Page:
‘Chick. Percival Chick. Major, retired. Late Adjutant of the 8th Hussars. Perhaps you have heard of me. I’m not, as you realise, a common scenery-remover. That was a mere subterfuge. Like you, Sergeant. I’m a detective now. But my investigations are limited to the private sphere.’

A private detective! Cribb inwardly snarled with a ferocity equal to the bulldog’s at the instant it sank its teeth into Albert. What an evening! Music hall policemen, and now a private detective! It was his first contact with one of the species, though he had seen their newspaper advertisements often enough, and the brass plates on their doors. Anyone who spoke with a plum in his mouth and could afford the price of lodgings in one of the nobbier areas of London could set up in business and derive a tidy income from it. You filled your rooms with barrowloads of old books and obsolete chemical apparatus and soon there was a stream of wealthy callers with fantasies of blackmail, kidnap and family scandals. So you fed their fears with a few quite spurious discoveries, pinned a crime on some wretched servant and claimed your fee in guineas, with a few choice remarks about the impotence of Scotland Yard. ‘Interested to make your acquaintance, sir. What’s your business here, if I may inquire?’

Major Chick looked cautiously around him. Only the manager, Miss Blake and the Scotland Yard men remained there, besides Albert. ‘I rather think my client, Mr Goodly, should explain.’

‘Why, of course,’ said the manager. ‘A series of unfortunate accidents in the London music halls led me to engage a detective. You see, I doubted whether they were, indeed, accidents. Almost every hall of any reputation has suffered in this way in the last month or two—except the Grampian. Our turn seemed inevitable before long. So Major Chick has been disguised as a stage-hand for the past week in readiness to investigate just such an occurrence as this— even though it appears most improbable that tonight’s small embarrassment was deliberately provoked. You can’t put a bulldog’s fickle behaviour down to Anarchists, now can you? However, I gather from your swift arrival on the scene that you were on the watch for trouble too.’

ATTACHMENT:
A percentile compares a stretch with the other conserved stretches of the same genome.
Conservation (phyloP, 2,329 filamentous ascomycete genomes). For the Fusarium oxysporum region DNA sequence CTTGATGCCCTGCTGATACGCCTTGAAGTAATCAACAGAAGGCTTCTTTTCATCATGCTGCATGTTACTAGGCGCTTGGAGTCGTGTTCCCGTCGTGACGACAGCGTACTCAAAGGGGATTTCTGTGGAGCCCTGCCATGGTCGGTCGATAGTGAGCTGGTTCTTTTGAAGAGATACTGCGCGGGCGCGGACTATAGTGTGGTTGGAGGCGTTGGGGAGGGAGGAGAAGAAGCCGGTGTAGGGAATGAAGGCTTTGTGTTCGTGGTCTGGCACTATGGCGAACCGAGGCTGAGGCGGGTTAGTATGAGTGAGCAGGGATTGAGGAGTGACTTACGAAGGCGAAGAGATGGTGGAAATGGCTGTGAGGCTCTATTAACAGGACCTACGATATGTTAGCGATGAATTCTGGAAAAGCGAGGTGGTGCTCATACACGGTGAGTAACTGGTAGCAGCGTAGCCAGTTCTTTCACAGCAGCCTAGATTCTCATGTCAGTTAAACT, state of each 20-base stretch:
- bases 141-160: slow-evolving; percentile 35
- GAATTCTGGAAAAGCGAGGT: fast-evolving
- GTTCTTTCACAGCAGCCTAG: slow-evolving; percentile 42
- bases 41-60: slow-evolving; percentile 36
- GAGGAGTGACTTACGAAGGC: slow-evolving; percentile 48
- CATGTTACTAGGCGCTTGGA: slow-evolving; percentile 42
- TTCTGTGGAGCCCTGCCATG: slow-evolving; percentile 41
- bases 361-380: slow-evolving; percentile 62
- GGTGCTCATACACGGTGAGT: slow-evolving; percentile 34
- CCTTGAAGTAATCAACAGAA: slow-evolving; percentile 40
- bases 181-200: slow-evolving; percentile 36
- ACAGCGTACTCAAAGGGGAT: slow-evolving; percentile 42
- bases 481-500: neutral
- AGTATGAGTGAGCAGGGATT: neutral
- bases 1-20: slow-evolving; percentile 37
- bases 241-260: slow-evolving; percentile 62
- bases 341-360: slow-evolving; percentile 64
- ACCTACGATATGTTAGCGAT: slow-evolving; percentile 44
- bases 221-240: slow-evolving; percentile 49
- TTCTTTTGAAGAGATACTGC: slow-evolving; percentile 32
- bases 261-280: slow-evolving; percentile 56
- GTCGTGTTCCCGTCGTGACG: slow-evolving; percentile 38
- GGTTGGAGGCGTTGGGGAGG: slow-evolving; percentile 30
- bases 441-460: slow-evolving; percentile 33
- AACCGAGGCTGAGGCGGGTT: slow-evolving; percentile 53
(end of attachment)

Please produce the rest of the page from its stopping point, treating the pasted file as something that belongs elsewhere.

‘Never mind that,’ said Cribb. ‘Let’s attend to Albert. Hand me the iodine, Major.’ His voice bore the authority of a colonel at the very least and the Major almost clicked his heels as he obeyed the order. From that moment there was no question of who was in charge of the inquiries. ‘Your pocket-handkerchief, if you please, Thackeray.’

Among the bric-a-brac of the property-room was a card-table on which Cribb placed his jacket, before rolling back his shirt-cuffs like a conjuror. ‘Perhaps you will support the leg, Major, and you, Miss Blake, try to keep Albert from becoming distressed. Now, I shall remove this torn section of the tights and expose the wound . . . Capital! An ugly little bite, that. Not a lot of blood, but those teeth sank in a bit, eh Albert? I’ll just wipe the surface clean now, like that. Then I form a pad with the handkerchief, saturate it with iodine and apply it firmly—’

Albert drew in breath through his clenched teeth and made a sound like a sky-rocket ascending. Everyone grabbed and held down a limb as his muscles tensed. His eyes first shut tight, then opened wide, streaming with tears. His hand gripped Miss Blake’s so tightly that she squeaked with pain.